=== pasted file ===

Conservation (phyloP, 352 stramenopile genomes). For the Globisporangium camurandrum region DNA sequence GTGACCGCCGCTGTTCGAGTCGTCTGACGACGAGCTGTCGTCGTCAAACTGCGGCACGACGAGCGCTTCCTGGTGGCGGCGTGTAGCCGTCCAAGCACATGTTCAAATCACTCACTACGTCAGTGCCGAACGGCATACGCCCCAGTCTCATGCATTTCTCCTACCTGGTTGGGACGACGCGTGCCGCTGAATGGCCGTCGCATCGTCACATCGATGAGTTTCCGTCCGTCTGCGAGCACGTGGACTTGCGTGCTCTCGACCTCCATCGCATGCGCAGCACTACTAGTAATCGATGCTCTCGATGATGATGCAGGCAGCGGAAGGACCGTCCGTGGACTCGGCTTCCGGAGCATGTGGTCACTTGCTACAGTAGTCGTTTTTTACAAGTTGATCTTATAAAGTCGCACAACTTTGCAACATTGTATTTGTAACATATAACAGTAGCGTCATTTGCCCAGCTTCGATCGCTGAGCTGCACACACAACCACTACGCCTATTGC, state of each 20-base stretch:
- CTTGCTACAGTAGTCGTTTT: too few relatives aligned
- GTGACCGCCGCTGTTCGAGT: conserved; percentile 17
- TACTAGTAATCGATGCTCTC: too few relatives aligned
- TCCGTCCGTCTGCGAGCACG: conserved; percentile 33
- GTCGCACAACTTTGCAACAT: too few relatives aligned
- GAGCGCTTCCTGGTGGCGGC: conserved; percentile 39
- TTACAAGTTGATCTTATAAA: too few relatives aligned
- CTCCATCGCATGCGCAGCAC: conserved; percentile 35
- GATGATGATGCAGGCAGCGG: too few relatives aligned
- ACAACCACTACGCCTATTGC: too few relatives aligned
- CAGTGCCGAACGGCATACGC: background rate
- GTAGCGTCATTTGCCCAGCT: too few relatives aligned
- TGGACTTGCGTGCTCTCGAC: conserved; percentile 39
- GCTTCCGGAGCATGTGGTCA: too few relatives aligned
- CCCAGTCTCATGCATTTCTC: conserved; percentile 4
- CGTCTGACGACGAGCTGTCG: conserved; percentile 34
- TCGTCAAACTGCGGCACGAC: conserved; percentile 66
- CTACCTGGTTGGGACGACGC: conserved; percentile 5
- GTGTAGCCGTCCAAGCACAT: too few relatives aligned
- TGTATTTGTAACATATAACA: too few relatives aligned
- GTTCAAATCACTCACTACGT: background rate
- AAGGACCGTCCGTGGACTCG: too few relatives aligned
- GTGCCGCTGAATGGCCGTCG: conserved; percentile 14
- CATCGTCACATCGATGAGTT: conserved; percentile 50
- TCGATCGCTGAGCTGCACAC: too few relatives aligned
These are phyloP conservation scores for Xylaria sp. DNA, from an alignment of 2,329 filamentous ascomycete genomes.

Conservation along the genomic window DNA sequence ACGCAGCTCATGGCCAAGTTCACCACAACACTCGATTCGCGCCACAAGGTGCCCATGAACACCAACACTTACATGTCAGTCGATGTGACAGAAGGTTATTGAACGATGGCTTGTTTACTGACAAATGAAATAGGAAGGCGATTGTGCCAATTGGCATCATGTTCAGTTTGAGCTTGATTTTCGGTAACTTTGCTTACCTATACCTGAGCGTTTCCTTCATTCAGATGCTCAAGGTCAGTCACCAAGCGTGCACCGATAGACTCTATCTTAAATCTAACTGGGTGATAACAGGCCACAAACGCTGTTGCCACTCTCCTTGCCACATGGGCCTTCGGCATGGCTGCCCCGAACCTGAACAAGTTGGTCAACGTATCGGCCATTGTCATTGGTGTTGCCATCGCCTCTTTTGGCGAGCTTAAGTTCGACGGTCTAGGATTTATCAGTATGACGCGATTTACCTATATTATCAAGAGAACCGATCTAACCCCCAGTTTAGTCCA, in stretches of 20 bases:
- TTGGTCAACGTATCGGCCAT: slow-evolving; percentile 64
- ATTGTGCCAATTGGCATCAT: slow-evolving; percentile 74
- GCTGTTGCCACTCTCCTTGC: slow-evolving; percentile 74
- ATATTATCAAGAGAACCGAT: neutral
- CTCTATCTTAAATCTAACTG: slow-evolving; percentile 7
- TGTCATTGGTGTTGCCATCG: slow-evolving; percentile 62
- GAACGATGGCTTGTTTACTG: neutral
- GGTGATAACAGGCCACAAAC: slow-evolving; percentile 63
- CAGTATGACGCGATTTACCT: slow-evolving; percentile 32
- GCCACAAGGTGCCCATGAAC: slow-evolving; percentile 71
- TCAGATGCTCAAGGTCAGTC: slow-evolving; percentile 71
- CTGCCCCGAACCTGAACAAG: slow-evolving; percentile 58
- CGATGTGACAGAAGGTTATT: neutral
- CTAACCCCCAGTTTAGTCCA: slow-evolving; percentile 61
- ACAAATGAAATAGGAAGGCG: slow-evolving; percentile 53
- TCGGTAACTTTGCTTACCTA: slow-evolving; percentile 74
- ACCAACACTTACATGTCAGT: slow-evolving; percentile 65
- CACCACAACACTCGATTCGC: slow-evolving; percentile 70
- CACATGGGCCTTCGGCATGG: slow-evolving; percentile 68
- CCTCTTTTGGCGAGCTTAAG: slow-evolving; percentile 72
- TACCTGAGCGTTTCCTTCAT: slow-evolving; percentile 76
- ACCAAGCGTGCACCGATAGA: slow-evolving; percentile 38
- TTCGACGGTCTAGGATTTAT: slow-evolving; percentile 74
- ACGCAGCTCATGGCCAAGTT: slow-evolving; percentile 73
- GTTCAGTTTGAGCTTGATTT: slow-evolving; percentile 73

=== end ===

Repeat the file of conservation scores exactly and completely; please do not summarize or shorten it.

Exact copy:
Conservation (phyloP, 352 stramenopile genomes). For the Globisporangium camurandrum region DNA sequence GTGACCGCCGCTGTTCGAGTCGTCTGACGACGAGCTGTCGTCGTCAAACTGCGGCACGACGAGCGCTTCCTGGTGGCGGCGTGTAGCCGTCCAAGCACATGTTCAAATCACTCACTACGTCAGTGCCGAACGGCATACGCCCCAGTCTCATGCATTTCTCCTACCTGGTTGGGACGACGCGTGCCGCTGAATGGCCGTCGCATCGTCACATCGATGAGTTTCCGTCCGTCTGCGAGCACGTGGACTTGCGTGCTCTCGACCTCCATCGCATGCGCAGCACTACTAGTAATCGATGCTCTCGATGATGATGCAGGCAGCGGAAGGACCGTCCGTGGACTCGGCTTCCGGAGCATGTGGTCACTTGCTACAGTAGTCGTTTTTTACAAGTTGATCTTATAAAGTCGCACAACTTTGCAACATTGTATTTGTAACATATAACAGTAGCGTCATTTGCCCAGCTTCGATCGCTGAGCTGCACACACAACCACTACGCCTATTGC, state of each 20-base stretch:
- CTTGCTACAGTAGTCGTTTT: too few relatives aligned
- GTGACCGCCGCTGTTCGAGT: conserved; percentile 17
- TACTAGTAATCGATGCTCTC: too few relatives aligned
- TCCGTCCGTCTGCGAGCACG: conserved; percentile 33
- GTCGCACAACTTTGCAACAT: too few relatives aligned
- GAGCGCTTCCTGGTGGCGGC: conserved; percentile 39
- TTACAAGTTGATCTTATAAA: too few relatives aligned
- CTCCATCGCATGCGCAGCAC: conserved; percentile 35
- GATGATGATGCAGGCAGCGG: too few relatives aligned
- ACAACCACTACGCCTATTGC: too few relatives aligned
- CAGTGCCGAACGGCATACGC: background rate
- GTAGCGTCATTTGCCCAGCT: too few relatives aligned
- TGGACTTGCGTGCTCTCGAC: conserved; percentile 39
- GCTTCCGGAGCATGTGGTCA: too few relatives aligned
- CCCAGTCTCATGCATTTCTC: conserved; percentile 4
- CGTCTGACGACGAGCTGTCG: conserved; percentile 34
- TCGTCAAACTGCGGCACGAC: conserved; percentile 66
- CTACCTGGTTGGGACGACGC: conserved; percentile 5
- GTGTAGCCGTCCAAGCACAT: too few relatives aligned
- TGTATTTGTAACATATAACA: too few relatives aligned
- GTTCAAATCACTCACTACGT: background rate
- AAGGACCGTCCGTGGACTCG: too few relatives aligned
- GTGCCGCTGAATGGCCGTCG: conserved; percentile 14
- CATCGTCACATCGATGAGTT: conserved; percentile 50
- TCGATCGCTGAGCTGCACAC: too few relatives aligned
These are phyloP conservation scores for Xylaria sp. DNA, from an alignment of 2,329 filamentous ascomycete genomes.

Conservation along the genomic window DNA sequence ACGCAGCTCATGGCCAAGTTCACCACAACACTCGATTCGCGCCACAAGGTGCCCATGAACACCAACACTTACATGTCAGTCGATGTGACAGAAGGTTATTGAACGATGGCTTGTTTACTGACAAATGAAATAGGAAGGCGATTGTGCCAATTGGCATCATGTTCAGTTTGAGCTTGATTTTCGGTAACTTTGCTTACCTATACCTGAGCGTTTCCTTCATTCAGATGCTCAAGGTCAGTCACCAAGCGTGCACCGATAGACTCTATCTTAAATCTAACTGGGTGATAACAGGCCACAAACGCTGTTGCCACTCTCCTTGCCACATGGGCCTTCGGCATGGCTGCCCCGAACCTGAACAAGTTGGTCAACGTATCGGCCATTGTCATTGGTGTTGCCATCGCCTCTTTTGGCGAGCTTAAGTTCGACGGTCTAGGATTTATCAGTATGACGCGATTTACCTATATTATCAAGAGAACCGATCTAACCCCCAGTTTAGTCCA, in stretches of 20 bases:
- TTGGTCAACGTATCGGCCAT: slow-evolving; percentile 64
- ATTGTGCCAATTGGCATCAT: slow-evolving; percentile 74
- GCTGTTGCCACTCTCCTTGC: slow-evolving; percentile 74
- ATATTATCAAGAGAACCGAT: neutral
- CTCTATCTTAAATCTAACTG: slow-evolving; percentile 7
- TGTCATTGGTGTTGCCATCG: slow-evolving; percentile 62
- GAACGATGGCTTGTTTACTG: neutral
- GGTGATAACAGGCCACAAAC: slow-evolving; percentile 63
- CAGTATGACGCGATTTACCT: slow-evolving; percentile 32
- GCCACAAGGTGCCCATGAAC: slow-evolving; percentile 71
- TCAGATGCTCAAGGTCAGTC: slow-evolving; percentile 71
- CTGCCCCGAACCTGAACAAG: slow-evolving; percentile 58
- CGATGTGACAGAAGGTTATT: neutral
- CTAACCCCCAGTTTAGTCCA: slow-evolving; percentile 61
- ACAAATGAAATAGGAAGGCG: slow-evolving; percentile 53
- TCGGTAACTTTGCTTACCTA: slow-evolving; percentile 74
- ACCAACACTTACATGTCAGT: slow-evolving; percentile 65
- CACCACAACACTCGATTCGC: slow-evolving; percentile 70
- CACATGGGCCTTCGGCATGG: slow-evolving; percentile 68
- CCTCTTTTGGCGAGCTTAAG: slow-evolving; percentile 72
- TACCTGAGCGTTTCCTTCAT: slow-evolving; percentile 76
- ACCAAGCGTGCACCGATAGA: slow-evolving; percentile 38
- TTCGACGGTCTAGGATTTAT: slow-evolving; percentile 74
- ACGCAGCTCATGGCCAAGTT: slow-evolving; percentile 73
- GTTCAGTTTGAGCTTGATTT: slow-evolving; percentile 73